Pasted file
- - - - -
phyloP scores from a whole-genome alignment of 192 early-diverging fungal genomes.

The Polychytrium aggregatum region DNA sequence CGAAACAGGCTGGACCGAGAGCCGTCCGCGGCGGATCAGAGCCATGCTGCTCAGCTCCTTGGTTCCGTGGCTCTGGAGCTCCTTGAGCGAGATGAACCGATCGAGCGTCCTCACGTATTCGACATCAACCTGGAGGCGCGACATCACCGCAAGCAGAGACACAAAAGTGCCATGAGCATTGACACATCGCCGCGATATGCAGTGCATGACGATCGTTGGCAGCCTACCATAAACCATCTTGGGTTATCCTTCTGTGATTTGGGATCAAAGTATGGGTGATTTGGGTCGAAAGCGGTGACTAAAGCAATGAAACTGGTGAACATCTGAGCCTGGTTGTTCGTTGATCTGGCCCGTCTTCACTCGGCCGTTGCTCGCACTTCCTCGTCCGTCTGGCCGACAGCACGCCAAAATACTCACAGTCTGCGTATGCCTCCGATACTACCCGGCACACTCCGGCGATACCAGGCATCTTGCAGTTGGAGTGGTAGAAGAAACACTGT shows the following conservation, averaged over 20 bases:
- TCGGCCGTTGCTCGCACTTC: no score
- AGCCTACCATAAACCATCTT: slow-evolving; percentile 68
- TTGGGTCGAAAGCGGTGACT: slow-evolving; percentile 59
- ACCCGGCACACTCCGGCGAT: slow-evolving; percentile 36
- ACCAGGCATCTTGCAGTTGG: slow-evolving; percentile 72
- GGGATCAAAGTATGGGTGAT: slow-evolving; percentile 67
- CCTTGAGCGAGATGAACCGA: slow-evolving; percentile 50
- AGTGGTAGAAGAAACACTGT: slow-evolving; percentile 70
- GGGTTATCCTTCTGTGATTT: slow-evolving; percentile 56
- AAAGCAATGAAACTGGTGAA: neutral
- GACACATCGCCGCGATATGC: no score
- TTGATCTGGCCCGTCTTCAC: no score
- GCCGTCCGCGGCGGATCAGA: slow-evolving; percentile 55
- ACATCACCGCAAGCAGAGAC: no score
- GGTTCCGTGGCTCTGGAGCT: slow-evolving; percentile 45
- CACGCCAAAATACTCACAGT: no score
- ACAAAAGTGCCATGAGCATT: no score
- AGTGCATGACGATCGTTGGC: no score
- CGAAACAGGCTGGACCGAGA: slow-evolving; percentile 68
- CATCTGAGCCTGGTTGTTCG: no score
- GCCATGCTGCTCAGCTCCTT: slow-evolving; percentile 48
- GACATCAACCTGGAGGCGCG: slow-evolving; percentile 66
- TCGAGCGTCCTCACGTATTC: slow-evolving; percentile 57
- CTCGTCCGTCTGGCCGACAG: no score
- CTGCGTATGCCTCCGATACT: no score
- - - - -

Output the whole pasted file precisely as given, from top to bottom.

phyloP scores from a whole-genome alignment of 192 early-diverging fungal genomes.

The Polychytrium aggregatum region DNA sequence CGAAACAGGCTGGACCGAGAGCCGTCCGCGGCGGATCAGAGCCATGCTGCTCAGCTCCTTGGTTCCGTGGCTCTGGAGCTCCTTGAGCGAGATGAACCGATCGAGCGTCCTCACGTATTCGACATCAACCTGGAGGCGCGACATCACCGCAAGCAGAGACACAAAAGTGCCATGAGCATTGACACATCGCCGCGATATGCAGTGCATGACGATCGTTGGCAGCCTACCATAAACCATCTTGGGTTATCCTTCTGTGATTTGGGATCAAAGTATGGGTGATTTGGGTCGAAAGCGGTGACTAAAGCAATGAAACTGGTGAACATCTGAGCCTGGTTGTTCGTTGATCTGGCCCGTCTTCACTCGGCCGTTGCTCGCACTTCCTCGTCCGTCTGGCCGACAGCACGCCAAAATACTCACAGTCTGCGTATGCCTCCGATACTACCCGGCACACTCCGGCGATACCAGGCATCTTGCAGTTGGAGTGGTAGAAGAAACACTGT shows the following conservation, averaged over 20 bases:
- TCGGCCGTTGCTCGCACTTC: no score
- AGCCTACCATAAACCATCTT: slow-evolving; percentile 68
- TTGGGTCGAAAGCGGTGACT: slow-evolving; percentile 59
- ACCCGGCACACTCCGGCGAT: slow-evolving; percentile 36
- ACCAGGCATCTTGCAGTTGG: slow-evolving; percentile 72
- GGGATCAAAGTATGGGTGAT: slow-evolving; percentile 67
- CCTTGAGCGAGATGAACCGA: slow-evolving; percentile 50
- AGTGGTAGAAGAAACACTGT: slow-evolving; percentile 70
- GGGTTATCCTTCTGTGATTT: slow-evolving; percentile 56
- AAAGCAATGAAACTGGTGAA: neutral
- GACACATCGCCGCGATATGC: no score
- TTGATCTGGCCCGTCTTCAC: no score
- GCCGTCCGCGGCGGATCAGA: slow-evolving; percentile 55
- ACATCACCGCAAGCAGAGAC: no score
- GGTTCCGTGGCTCTGGAGCT: slow-evolving; percentile 45
- CACGCCAAAATACTCACAGT: no score
- ACAAAAGTGCCATGAGCATT: no score
- AGTGCATGACGATCGTTGGC: no score
- CGAAACAGGCTGGACCGAGA: slow-evolving; percentile 68
- CATCTGAGCCTGGTTGTTCG: no score
- GCCATGCTGCTCAGCTCCTT: slow-evolving; percentile 48
- GACATCAACCTGGAGGCGCG: slow-evolving; percentile 66
- TCGAGCGTCCTCACGTATTC: slow-evolving; percentile 57
- CTCGTCCGTCTGGCCGACAG: no score
- CTGCGTATGCCTCCGATACT: no score